These thoughts are translations of the theory; it is possible to examine the equations to verify that these translations are reasonable. Since this is only a theory, you might reasonably question whether these ideas apply in the real world. I think the answer is yes. In business parlance for example, value creation is an essential aspect of any decision process. Value creation can be something emotional as creating fear or joy. It may mean suggesting consequences that are unrelated to any payoff: for example, difficulty of execution, of getting paid, etc. It may in fact raise the value of the payoff in the sense of what is at stake, such as a new technological discovery.
Cooperative bonding is working together to create value for the organization. There is no sense of competitive exchange in either value creation or cooperative bonding as used in a normal business relationship. There is a cooperative exchange that is internal to the organization, which results in the transfer of value from one member of the group to another. Thus the concepts here we argue are in fact quite distinct from game theory payoffs, even though they also involve value.
In discussing value creation, value exchange and the new distinction of bonding (tidal bonds), we should also ask how these ideas relate to the notion of engagement. In decision process theory, engagement is a measure of the flow of choices, specifically the flow along one of the inactive directions. Its value fixes how often we do something or prefer something as opposed to how much value is associated with that choice. The potential confusion is that the payoff force may be the product of this coupling and the amount exchanged: this is the case for example in decision process theory.
The distinction between engagement and bonding is helpful. In building value, it may be very useful to not be engaged. In this area, such a person’s actions would appear entitled. The tidal bond could then be very large or very small; it is independent of the engagement. A consequence might be that in a neighboring area, the engagement would necessarily grow. The difficulty in describing these possibilities is the difficulty of keeping track of all of the related changes that can or should occur based on our understanding of how decisions should work. The advantage of a detailed and consistent theory is it makes such a description prescriptive and subject to well understood computational methods.
Given these distinctions, are there ways in which we act that encourage more engagement and different ways that encourage bonding? Engagement for example is how strongly we pay attention to reality, to what others are doing and thus to the consequences. It seems to me that this does not depend very strongly on how much value has been created or is being exchanged. To increase the value of what is being created or exchanged requires a different skill set. First we have to decide whether we are improving the value that we create or we are increasing some shared value. In the latter case, we are creating a code of conduct; our shared actions work in concert as if they were a single individual. The difference is that shared actions have to be agreed upon.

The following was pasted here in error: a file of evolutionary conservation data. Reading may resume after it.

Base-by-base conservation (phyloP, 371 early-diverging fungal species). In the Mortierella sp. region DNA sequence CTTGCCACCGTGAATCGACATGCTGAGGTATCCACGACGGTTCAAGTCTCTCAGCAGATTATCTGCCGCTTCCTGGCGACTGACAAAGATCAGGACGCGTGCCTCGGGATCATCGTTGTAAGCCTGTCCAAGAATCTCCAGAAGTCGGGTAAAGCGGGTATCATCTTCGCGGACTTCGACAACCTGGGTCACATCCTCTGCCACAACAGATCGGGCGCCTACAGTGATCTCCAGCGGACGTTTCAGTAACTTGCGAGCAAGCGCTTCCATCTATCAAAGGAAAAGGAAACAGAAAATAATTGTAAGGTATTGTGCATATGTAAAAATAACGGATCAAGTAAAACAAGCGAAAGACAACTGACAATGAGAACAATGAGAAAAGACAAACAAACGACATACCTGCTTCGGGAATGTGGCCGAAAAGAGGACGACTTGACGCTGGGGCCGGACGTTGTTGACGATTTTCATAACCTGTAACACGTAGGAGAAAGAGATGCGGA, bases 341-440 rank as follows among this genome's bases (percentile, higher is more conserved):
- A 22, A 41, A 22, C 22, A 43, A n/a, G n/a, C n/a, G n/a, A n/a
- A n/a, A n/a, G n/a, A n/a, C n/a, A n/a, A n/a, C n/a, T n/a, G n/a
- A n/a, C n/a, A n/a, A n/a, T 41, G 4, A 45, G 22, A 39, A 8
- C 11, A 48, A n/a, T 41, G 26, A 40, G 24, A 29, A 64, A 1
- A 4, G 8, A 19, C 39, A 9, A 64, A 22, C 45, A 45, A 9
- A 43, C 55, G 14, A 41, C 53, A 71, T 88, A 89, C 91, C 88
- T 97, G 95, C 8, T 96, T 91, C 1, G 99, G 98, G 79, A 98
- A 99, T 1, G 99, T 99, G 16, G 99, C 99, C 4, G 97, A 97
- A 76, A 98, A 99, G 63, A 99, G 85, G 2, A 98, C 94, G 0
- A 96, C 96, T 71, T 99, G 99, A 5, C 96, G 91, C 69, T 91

So to create something of value we first deal with an individual. What immediately comes to mind are individuals, who create something that is brand new: it might be an invention, a work of art or a work of science. It is not uncommon that during the creative act, such individuals are not particularly engaged in the world around them. If we are talking about a code of conduct, then in addition to creating something of value, we require all of the individuals to subscribe to a shared set of actions that support that code: this might be called a set of ethical behaviors or a corporate culture. This requires a new skill set, usually requiring some type of rote education in the sense that the code is not subject to debate.
The point of this education is not to make others be like us but to ensure their internal payoffs are robust and ethical (the common us) and reflect our shared code of conduct. What are the effective ways to teach? I shall call them “boil and freeze”. First it is necessary as in boiling, to make all states a possibility. For children this comes about naturally as one assumes that children provide a blank slate. Next one wants to create a new symmetry (a crystal form if you like) that reflects the desired code of conduct. I think we are familiar with this process even though in its extreme form it may cause great harm. For example a war is a type of boiling, as is a cultural revolution. In businesses, there are less extreme forms such as reorganizations and forms that follow the dictum “if it ain’t broke, break it!”